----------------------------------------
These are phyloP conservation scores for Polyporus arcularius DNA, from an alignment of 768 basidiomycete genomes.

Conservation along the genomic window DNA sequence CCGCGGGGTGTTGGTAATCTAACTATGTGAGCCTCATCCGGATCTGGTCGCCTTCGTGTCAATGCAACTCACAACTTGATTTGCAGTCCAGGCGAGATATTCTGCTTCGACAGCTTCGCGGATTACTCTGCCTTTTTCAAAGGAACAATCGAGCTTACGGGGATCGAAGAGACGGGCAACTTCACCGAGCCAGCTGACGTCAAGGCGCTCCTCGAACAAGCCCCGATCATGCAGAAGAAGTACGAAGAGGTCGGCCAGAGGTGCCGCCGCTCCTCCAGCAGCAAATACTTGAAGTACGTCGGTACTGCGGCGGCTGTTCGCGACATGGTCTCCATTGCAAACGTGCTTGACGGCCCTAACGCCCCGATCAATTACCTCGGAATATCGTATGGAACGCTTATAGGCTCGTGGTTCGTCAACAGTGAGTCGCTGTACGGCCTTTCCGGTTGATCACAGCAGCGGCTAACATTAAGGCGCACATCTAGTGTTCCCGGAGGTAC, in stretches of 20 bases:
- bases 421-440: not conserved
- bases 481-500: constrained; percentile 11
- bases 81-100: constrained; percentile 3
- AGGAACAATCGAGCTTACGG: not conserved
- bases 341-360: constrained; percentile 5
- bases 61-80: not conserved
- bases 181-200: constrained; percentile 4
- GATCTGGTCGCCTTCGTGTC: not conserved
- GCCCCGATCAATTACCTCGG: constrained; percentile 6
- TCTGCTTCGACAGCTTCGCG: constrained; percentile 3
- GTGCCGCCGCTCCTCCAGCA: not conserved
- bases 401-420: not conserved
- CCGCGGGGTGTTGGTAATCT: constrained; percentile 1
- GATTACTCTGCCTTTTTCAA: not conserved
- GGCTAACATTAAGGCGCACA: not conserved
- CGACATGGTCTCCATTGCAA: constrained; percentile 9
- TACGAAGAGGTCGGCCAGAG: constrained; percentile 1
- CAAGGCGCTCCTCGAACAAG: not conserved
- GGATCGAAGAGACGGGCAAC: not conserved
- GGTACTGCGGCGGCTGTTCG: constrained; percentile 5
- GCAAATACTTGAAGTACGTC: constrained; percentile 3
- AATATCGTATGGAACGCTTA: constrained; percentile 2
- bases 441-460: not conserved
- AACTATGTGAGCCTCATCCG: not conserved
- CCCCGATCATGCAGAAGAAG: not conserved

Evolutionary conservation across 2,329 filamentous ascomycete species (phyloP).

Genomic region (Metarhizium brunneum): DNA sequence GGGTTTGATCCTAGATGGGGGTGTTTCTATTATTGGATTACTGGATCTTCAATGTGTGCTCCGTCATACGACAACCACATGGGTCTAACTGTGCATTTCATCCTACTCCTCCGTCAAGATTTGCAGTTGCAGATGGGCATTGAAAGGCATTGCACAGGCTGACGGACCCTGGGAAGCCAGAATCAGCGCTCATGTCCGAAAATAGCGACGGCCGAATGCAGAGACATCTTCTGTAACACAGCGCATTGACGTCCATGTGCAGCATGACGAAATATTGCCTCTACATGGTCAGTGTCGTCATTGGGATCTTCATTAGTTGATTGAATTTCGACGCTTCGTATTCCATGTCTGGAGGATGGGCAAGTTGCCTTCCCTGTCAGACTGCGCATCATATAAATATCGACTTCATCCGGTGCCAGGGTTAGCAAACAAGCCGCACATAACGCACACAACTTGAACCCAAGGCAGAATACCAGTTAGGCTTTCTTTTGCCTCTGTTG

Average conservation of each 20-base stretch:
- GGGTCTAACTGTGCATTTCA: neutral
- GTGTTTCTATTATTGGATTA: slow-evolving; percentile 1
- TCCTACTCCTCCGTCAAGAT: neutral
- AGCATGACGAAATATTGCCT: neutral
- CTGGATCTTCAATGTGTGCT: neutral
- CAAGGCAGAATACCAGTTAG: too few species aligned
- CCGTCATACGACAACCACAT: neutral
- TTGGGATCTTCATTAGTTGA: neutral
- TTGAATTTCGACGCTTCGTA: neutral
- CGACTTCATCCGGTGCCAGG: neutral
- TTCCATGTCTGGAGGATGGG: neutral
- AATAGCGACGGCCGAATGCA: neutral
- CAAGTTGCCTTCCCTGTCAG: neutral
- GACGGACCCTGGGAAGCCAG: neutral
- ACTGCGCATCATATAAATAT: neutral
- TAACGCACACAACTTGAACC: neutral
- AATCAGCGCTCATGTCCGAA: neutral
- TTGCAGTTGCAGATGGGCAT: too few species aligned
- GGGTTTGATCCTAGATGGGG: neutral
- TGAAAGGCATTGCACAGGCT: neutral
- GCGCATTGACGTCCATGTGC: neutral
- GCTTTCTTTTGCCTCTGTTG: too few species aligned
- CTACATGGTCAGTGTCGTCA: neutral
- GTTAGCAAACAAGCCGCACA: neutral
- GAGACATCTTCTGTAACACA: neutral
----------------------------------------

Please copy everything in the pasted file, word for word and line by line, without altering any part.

These are phyloP conservation scores for Polyporus arcularius DNA, from an alignment of 768 basidiomycete genomes.

Conservation along the genomic window DNA sequence CCGCGGGGTGTTGGTAATCTAACTATGTGAGCCTCATCCGGATCTGGTCGCCTTCGTGTCAATGCAACTCACAACTTGATTTGCAGTCCAGGCGAGATATTCTGCTTCGACAGCTTCGCGGATTACTCTGCCTTTTTCAAAGGAACAATCGAGCTTACGGGGATCGAAGAGACGGGCAACTTCACCGAGCCAGCTGACGTCAAGGCGCTCCTCGAACAAGCCCCGATCATGCAGAAGAAGTACGAAGAGGTCGGCCAGAGGTGCCGCCGCTCCTCCAGCAGCAAATACTTGAAGTACGTCGGTACTGCGGCGGCTGTTCGCGACATGGTCTCCATTGCAAACGTGCTTGACGGCCCTAACGCCCCGATCAATTACCTCGGAATATCGTATGGAACGCTTATAGGCTCGTGGTTCGTCAACAGTGAGTCGCTGTACGGCCTTTCCGGTTGATCACAGCAGCGGCTAACATTAAGGCGCACATCTAGTGTTCCCGGAGGTAC, in stretches of 20 bases:
- bases 421-440: not conserved
- bases 481-500: constrained; percentile 11
- bases 81-100: constrained; percentile 3
- AGGAACAATCGAGCTTACGG: not conserved
- bases 341-360: constrained; percentile 5
- bases 61-80: not conserved
- bases 181-200: constrained; percentile 4
- GATCTGGTCGCCTTCGTGTC: not conserved
- GCCCCGATCAATTACCTCGG: constrained; percentile 6
- TCTGCTTCGACAGCTTCGCG: constrained; percentile 3
- GTGCCGCCGCTCCTCCAGCA: not conserved
- bases 401-420: not conserved
- CCGCGGGGTGTTGGTAATCT: constrained; percentile 1
- GATTACTCTGCCTTTTTCAA: not conserved
- GGCTAACATTAAGGCGCACA: not conserved
- CGACATGGTCTCCATTGCAA: constrained; percentile 9
- TACGAAGAGGTCGGCCAGAG: constrained; percentile 1
- CAAGGCGCTCCTCGAACAAG: not conserved
- GGATCGAAGAGACGGGCAAC: not conserved
- GGTACTGCGGCGGCTGTTCG: constrained; percentile 5
- GCAAATACTTGAAGTACGTC: constrained; percentile 3
- AATATCGTATGGAACGCTTA: constrained; percentile 2
- bases 441-460: not conserved
- AACTATGTGAGCCTCATCCG: not conserved
- CCCCGATCATGCAGAAGAAG: not conserved

Evolutionary conservation across 2,329 filamentous ascomycete species (phyloP).

Genomic region (Metarhizium brunneum): DNA sequence GGGTTTGATCCTAGATGGGGGTGTTTCTATTATTGGATTACTGGATCTTCAATGTGTGCTCCGTCATACGACAACCACATGGGTCTAACTGTGCATTTCATCCTACTCCTCCGTCAAGATTTGCAGTTGCAGATGGGCATTGAAAGGCATTGCACAGGCTGACGGACCCTGGGAAGCCAGAATCAGCGCTCATGTCCGAAAATAGCGACGGCCGAATGCAGAGACATCTTCTGTAACACAGCGCATTGACGTCCATGTGCAGCATGACGAAATATTGCCTCTACATGGTCAGTGTCGTCATTGGGATCTTCATTAGTTGATTGAATTTCGACGCTTCGTATTCCATGTCTGGAGGATGGGCAAGTTGCCTTCCCTGTCAGACTGCGCATCATATAAATATCGACTTCATCCGGTGCCAGGGTTAGCAAACAAGCCGCACATAACGCACACAACTTGAACCCAAGGCAGAATACCAGTTAGGCTTTCTTTTGCCTCTGTTG

Average conservation of each 20-base stretch:
- GGGTCTAACTGTGCATTTCA: neutral
- GTGTTTCTATTATTGGATTA: slow-evolving; percentile 1
- TCCTACTCCTCCGTCAAGAT: neutral
- AGCATGACGAAATATTGCCT: neutral
- CTGGATCTTCAATGTGTGCT: neutral
- CAAGGCAGAATACCAGTTAG: too few species aligned
- CCGTCATACGACAACCACAT: neutral
- TTGGGATCTTCATTAGTTGA: neutral
- TTGAATTTCGACGCTTCGTA: neutral
- CGACTTCATCCGGTGCCAGG: neutral
- TTCCATGTCTGGAGGATGGG: neutral
- AATAGCGACGGCCGAATGCA: neutral
- CAAGTTGCCTTCCCTGTCAG: neutral
- GACGGACCCTGGGAAGCCAG: neutral
- ACTGCGCATCATATAAATAT: neutral
- TAACGCACACAACTTGAACC: neutral
- AATCAGCGCTCATGTCCGAA: neutral
- TTGCAGTTGCAGATGGGCAT: too few species aligned
- GGGTTTGATCCTAGATGGGG: neutral
- TGAAAGGCATTGCACAGGCT: neutral
- GCGCATTGACGTCCATGTGC: neutral
- GCTTTCTTTTGCCTCTGTTG: too few species aligned
- CTACATGGTCAGTGTCGTCA: neutral
- GTTAGCAAACAAGCCGCACA: neutral
- GAGACATCTTCTGTAACACA: neutral